An archaeological site on the Giza Plateau, on the outskirts of Cairo, Egypt. It includes the three Great Pyramids(Khufu/Cheops, Khafre/Chephren and Menkaure/Mykerinos), the Great Sphinx, several cemeteries, a workers’ village and an industrial complex. The pyramids, which have historically been common as emblems of ancient Egypt in the Western imagination were popularised in Hellenistic times, when the Great Pyramid was listed by Antipater of Sidon as one of the original Seven Wonders of the World. It is by far the oldest of the ancient Wonders and the only one still in existence.
#7 – Salar de Uyini
The world’s largest salt flat, located amidst the Andes in southwest Bolivia. It’s the legacy of a prehistoric lake that went dry, leaving behind a desertlike, nearly 11,000-sq.-km. landscape of bright-white salt, rock formations and cacti-studded islands. Its otherworldly expanse can be observed from central Incahuasi Island. Though wildlife is rare in this unique ecosystem, it harbors many pink flamingos.
#6 – Mount Fuji National Park
A national park in Yamanashi, Shizuoka, and Kanagawa Prefectures, and western Tokyo Metropolis, Japan. Fuji-Hakone-Izu National Park covers 1,227 square kilometres. The park includes a variety of geographic features including natural hot springs, coastlines, mountainous areas, lakes, and more than 1000 volcanic islands. Vegetation in the park ranges from species of mountainous trees to the subtropical vegetation of the Izu Islands
#5 – Hiroshima Peace Memorial
Site of one of history’s great atrocities, the peace memorial in Hiroshima, Japan was designated a UNESCO World Heritage Site in 1996. The ruin of the hall serves as a memorial to the people who were killed in the atomic bombing of Hiroshima on 6 August 1945. Over 70,000 people were killed instantly, and another 70,000 suffered fatal injuries from the radiation.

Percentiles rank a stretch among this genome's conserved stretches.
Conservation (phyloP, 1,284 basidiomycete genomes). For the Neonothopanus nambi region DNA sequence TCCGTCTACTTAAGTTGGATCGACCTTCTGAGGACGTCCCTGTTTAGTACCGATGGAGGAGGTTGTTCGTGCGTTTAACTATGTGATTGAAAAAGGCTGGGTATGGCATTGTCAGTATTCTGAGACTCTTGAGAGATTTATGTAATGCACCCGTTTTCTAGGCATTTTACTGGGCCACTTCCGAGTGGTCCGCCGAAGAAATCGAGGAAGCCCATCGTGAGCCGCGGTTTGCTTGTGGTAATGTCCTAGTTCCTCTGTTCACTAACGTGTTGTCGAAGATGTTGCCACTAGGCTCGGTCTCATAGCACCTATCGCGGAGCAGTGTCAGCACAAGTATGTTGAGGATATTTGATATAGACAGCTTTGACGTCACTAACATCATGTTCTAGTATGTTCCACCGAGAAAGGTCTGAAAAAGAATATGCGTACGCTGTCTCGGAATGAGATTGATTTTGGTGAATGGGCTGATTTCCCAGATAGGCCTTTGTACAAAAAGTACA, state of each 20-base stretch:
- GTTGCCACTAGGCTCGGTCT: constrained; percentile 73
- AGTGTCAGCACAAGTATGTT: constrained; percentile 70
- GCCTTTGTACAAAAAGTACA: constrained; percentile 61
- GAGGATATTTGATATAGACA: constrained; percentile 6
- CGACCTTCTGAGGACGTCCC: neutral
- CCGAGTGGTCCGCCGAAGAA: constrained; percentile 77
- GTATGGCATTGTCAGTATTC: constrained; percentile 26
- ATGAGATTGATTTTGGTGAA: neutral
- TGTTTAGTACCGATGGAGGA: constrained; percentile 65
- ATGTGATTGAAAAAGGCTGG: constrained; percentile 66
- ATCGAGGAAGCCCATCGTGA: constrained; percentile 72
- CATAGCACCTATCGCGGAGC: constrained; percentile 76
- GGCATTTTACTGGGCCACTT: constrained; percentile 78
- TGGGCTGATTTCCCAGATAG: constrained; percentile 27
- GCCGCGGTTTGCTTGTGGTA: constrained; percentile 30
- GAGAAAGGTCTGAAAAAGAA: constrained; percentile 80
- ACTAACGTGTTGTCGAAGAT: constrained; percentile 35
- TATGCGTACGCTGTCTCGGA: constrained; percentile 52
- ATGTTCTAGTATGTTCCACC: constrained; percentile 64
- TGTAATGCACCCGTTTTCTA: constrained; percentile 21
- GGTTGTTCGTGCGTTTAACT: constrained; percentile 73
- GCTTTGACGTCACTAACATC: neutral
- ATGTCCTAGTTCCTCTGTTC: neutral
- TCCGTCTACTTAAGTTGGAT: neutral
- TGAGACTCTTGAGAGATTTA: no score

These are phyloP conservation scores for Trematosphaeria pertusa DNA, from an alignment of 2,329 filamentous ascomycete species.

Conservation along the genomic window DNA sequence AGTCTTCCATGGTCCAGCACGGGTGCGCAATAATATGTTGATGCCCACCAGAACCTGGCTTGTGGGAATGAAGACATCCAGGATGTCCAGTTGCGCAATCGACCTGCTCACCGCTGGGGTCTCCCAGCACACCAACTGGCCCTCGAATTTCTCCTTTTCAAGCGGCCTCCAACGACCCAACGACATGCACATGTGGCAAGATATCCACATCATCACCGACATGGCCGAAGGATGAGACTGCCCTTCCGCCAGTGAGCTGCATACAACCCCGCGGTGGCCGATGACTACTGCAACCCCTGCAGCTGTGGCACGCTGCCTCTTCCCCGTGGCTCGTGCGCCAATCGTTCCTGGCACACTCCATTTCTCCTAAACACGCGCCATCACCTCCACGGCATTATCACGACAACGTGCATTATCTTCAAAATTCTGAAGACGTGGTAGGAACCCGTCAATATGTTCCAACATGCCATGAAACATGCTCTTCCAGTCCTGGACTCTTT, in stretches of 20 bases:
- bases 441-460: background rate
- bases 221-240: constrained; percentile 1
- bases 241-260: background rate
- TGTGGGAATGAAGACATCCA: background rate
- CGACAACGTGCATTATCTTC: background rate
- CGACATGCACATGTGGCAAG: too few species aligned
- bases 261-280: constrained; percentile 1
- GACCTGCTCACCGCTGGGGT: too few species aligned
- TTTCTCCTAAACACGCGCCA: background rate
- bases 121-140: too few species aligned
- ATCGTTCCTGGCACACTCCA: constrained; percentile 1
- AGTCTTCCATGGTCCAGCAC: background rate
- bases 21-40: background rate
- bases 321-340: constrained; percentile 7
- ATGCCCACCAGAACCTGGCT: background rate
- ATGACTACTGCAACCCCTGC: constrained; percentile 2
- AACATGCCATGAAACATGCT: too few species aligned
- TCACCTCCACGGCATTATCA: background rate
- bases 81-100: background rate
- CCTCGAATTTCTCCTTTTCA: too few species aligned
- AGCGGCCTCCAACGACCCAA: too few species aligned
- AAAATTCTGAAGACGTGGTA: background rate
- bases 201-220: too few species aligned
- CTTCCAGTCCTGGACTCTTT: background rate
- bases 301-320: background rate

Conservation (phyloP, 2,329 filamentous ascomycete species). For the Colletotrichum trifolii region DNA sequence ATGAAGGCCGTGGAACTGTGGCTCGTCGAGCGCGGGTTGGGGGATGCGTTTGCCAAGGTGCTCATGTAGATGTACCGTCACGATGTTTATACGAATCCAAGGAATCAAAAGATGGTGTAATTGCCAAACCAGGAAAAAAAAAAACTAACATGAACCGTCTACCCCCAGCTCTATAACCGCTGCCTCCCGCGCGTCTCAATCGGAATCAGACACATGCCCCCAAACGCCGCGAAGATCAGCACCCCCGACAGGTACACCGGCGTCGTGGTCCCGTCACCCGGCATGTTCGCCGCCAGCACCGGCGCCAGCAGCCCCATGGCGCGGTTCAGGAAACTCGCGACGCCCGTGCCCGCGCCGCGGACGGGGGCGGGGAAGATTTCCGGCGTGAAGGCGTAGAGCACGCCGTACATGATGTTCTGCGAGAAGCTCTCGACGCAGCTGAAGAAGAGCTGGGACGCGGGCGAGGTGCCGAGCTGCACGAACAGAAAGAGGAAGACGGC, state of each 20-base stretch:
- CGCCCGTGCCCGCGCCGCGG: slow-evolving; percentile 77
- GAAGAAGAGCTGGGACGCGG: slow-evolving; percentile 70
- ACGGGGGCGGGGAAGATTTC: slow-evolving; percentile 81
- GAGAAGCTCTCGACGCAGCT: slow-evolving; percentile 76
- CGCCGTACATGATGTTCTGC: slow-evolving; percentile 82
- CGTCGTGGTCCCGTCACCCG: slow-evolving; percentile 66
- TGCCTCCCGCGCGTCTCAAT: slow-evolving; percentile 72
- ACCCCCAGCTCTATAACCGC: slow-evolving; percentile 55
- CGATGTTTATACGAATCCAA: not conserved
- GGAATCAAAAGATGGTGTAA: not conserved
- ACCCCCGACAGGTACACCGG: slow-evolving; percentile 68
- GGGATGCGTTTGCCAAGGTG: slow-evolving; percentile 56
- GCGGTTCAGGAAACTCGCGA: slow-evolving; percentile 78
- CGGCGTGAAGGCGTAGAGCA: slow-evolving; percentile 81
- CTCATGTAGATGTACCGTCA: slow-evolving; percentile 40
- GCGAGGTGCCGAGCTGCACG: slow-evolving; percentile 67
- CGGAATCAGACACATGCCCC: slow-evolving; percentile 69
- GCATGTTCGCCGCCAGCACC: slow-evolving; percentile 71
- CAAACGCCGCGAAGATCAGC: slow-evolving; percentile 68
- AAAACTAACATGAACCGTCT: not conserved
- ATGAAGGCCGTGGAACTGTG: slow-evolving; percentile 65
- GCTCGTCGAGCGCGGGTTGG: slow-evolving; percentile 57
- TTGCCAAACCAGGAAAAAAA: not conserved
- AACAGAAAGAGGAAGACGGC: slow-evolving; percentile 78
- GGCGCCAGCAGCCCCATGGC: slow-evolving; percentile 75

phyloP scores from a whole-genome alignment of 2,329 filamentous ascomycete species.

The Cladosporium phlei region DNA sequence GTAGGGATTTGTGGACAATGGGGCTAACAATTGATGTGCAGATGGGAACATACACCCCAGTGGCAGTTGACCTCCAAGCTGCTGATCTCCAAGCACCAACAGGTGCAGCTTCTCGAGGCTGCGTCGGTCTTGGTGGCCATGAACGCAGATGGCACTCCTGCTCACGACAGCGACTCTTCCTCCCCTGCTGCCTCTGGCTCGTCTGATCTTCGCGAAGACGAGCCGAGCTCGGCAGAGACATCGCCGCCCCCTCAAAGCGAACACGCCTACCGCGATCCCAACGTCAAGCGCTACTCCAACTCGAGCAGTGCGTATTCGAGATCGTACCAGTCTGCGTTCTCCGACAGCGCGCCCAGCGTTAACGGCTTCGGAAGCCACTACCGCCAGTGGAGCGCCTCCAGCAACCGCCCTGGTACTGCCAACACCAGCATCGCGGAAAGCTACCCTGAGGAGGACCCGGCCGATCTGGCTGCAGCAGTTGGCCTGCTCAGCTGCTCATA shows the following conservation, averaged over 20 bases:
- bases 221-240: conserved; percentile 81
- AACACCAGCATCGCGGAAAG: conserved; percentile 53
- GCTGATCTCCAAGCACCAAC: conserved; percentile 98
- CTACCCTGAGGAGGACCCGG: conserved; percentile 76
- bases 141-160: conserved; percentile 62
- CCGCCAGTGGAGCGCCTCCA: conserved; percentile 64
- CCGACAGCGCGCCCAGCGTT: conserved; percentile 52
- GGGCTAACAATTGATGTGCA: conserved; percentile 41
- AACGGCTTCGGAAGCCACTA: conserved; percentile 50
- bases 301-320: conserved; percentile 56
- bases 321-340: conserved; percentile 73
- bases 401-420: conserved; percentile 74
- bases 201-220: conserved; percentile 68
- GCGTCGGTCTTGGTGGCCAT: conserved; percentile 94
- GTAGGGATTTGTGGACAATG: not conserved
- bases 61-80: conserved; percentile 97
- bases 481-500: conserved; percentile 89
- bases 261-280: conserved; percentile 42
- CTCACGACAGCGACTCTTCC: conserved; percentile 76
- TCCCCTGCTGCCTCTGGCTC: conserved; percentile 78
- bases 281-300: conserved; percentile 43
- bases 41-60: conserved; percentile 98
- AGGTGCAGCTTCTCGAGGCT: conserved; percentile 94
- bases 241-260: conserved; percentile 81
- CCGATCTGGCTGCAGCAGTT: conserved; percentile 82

#4 – Camp Nou
Caleb’s top pick on the list, Camp Nou has been the home stadium of storied FC Barcelona since its completion in 1957. With a seating capacity of 99,354, it is the largest stadium in Spain and Europe, and the third largest football stadium in the world in capacity.
#3 – Nicholas Flamel’s House
Kieran’s top pick is the house of Nicolas Flamel, a wealthy member of the Parisian bourgeoisie (and more importantly a fictional alchemist in the Harry Potter stories), commissioned the house after the death of his wife Pernelle in 1397, to accommodate the homeless.It was completed in 1407, as is inscribed on a frieze above the ground floor, and it is the best known and sole surviving of Flamel’s houses, yet he actually never lived there. The house is probably the oldest in Paris.
#2 – The Temples of Bagan
Bagan is an ancient city located in the Mandalay Region of Myanmar. From the 9th to 13th centuries, the city was the capital of the Pagan Kingdom, the first kingdom that unified the regions that would later constitute modern Myanmar. During the kingdom’s height between the 11th and 13th centuries, over 10,000 Buddhist temples, pagodas and monasteries were constructed in the Bagan plains alone, of which the remains of over 2,200 temples and pagodas still survive to the present day.
And, finally, our #1 pick………………… The Taj Mahal
That Taj Mahal is the sixth of the new “Seven Wonders” on our list (we won’t make it to the last (Chichen Itza in Mexico) on this trip). It is an ivory-white marble mausoleum and monument to love on the south bank of the Yamuna river in the Indian city of Agra. It was commissioned in 1632 by the Mughal emperor, Shah Jahan (reigned from 1628 to 1658), to house the tomb of his favourite wife, Mumtaz Mahal and also houses the tomb of Shah Jahan, the builder. The tomb is the centerpiece of a 17-hectare complex, which includes a mosque and a guest house, and is set in formal gardens bounded on three sides by a crenellated wall.
Well, there you have it – our most anticipated sights. Any thoughts on our rankings? Anything you think we missed? Feel free to drop us a comment on hope these give you an idea of what’s in store for us over the next 17 months.